Mental illness, Chaundra Rush says, “is not a casserole illness.”
Rush was diagnosed with schizoaffective disorder, which involves symptoms of schizophrenia and a mood disorder, more than 30 years ago and has been in and out of mental hospitals many times. After a “normal” stay in a hospital, neighbors and friends often drop by with a casserole or other dish and some encouraging words. Not so, she says, after a mental hospital stay. After her first stay, she went right back to work; instead of a recognition of her illness, there was a sense, she says, that “this is just a show, you just want attention.”
One of her goals is to dispel the stigma surrounding mental illness, to make it OK to talk about it, to seek help. That stigma, she says, runs particularly deep in communities of color.
Due to unmet needs and other factors, African Americans are 20% more likely than the general population to experience a serious mental health problem, the Health and Human Services Office of Minority Health says. But with a belief persisting among many that mental illness is a personal weakness or even punishment from God, help often is not sought, a NAMI (National Alliance on Mental Illness) report on African American mental health notes.
That stigma in the black community has historical and systemic roots, Rush says. “If you start acting funny, our community was like, you’ve got to stop doing that, you’re going to get beat or killed. So as a matter of survival, you don’t show weakness at all.”
That stigma clouds the use of medications for mental illness as well, Rush says. “People would be like, are you taking medication? So I would dump my meds down the toilet.”
Sources of strength in the black community can also be barriers to seeking care, the NAMI report says. “Research has found that many African-Americans rely on faith, family and social communities for emotional support rather than turning to health care professionals, even though medical or therapeutic treatment may be necessary,” the report says.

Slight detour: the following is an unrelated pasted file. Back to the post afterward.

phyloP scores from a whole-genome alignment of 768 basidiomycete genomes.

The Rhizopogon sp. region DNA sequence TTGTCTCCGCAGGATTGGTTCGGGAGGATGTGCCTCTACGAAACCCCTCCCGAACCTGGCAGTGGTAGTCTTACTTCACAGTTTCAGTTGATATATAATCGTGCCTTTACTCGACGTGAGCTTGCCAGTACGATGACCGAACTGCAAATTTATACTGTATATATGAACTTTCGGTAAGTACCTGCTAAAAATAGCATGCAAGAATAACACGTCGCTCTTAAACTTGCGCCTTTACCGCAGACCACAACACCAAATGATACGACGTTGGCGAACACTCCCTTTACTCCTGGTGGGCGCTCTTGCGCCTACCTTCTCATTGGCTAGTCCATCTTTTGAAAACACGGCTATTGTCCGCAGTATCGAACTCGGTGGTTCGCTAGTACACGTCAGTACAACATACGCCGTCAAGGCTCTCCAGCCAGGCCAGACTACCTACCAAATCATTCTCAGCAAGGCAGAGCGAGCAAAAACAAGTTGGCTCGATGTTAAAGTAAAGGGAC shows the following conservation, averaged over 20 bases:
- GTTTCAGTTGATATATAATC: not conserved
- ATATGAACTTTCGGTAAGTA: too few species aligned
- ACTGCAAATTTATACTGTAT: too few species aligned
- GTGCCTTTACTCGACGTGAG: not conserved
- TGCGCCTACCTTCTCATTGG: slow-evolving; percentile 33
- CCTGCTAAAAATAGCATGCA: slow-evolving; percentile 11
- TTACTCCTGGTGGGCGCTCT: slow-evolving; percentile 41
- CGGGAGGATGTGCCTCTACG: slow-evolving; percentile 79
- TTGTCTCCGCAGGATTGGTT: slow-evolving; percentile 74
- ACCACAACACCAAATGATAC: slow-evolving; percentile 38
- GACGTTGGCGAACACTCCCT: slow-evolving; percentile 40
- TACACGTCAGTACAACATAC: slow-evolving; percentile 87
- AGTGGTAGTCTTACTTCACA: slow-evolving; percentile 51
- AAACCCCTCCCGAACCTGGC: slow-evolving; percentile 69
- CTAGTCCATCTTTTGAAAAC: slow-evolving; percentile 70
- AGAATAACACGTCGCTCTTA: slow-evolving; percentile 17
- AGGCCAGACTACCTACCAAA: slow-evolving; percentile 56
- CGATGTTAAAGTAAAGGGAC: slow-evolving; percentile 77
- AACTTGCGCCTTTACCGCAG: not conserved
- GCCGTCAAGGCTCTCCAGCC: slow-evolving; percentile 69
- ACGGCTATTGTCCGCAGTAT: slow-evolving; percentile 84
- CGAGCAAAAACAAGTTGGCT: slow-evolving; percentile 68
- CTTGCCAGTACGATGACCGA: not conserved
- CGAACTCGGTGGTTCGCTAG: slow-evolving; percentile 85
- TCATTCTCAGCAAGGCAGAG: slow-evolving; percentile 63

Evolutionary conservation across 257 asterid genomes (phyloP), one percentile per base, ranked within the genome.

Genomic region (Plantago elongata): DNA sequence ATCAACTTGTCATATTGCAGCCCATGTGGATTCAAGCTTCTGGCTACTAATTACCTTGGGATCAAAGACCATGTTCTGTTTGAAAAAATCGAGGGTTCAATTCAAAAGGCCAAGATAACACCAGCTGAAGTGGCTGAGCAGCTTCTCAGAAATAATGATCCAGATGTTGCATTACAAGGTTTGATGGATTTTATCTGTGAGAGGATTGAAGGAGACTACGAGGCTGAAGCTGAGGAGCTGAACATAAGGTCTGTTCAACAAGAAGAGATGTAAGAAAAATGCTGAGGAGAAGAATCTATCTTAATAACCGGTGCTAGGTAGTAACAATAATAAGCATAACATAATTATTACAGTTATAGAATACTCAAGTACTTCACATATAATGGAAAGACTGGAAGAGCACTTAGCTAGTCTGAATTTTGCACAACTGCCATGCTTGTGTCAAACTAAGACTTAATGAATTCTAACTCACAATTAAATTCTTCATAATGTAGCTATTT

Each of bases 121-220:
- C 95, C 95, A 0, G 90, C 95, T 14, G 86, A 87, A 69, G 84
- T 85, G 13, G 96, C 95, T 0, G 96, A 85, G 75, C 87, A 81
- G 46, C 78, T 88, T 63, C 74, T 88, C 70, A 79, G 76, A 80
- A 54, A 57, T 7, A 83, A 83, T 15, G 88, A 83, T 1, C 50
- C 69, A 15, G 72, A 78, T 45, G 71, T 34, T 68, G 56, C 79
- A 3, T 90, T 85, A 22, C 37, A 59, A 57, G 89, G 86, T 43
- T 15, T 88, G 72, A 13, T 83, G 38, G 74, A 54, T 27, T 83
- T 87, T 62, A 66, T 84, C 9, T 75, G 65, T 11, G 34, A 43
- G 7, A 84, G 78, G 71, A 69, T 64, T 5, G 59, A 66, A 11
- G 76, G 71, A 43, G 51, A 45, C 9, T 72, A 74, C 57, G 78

At one time, Rush felt lost in the chasm between faith and medicine. Counselors treating her for her illness would not know how to address her sense of dread and loss related to her faith. “And then when I went to the churches, it was kind of like you shouldn’t be dealing with this. If you’re a real Christian, you’re not praying enough or reading the Bible enough.” A key moment, she says, was when she accepted that she needed treatment for her illness and “that it didn’t lessen who I was — a child of God, a person of faith.”
She has seen progress in both worlds. “The whole idea of leaving your faith and spirituality outside the counseling room is so antiquated now, because you’re not treating the whole person.”
Rush seeks to educate people on mental illness through various roles, including mental health first aid trainer, mental health peer and family support specialist and an active NAMI volunteer. She also is the founder of Just Breathe, which offers wellness retreats for women.
That shroud of shame around mental illness must be lifted, she says. “We keep it hidden, we wear masks, make sure no one can see the pain. … The biggest message I would want to continually share is this is not your fault. It is not a moral failing. It is not a weakness. It’s not a choice that you had.”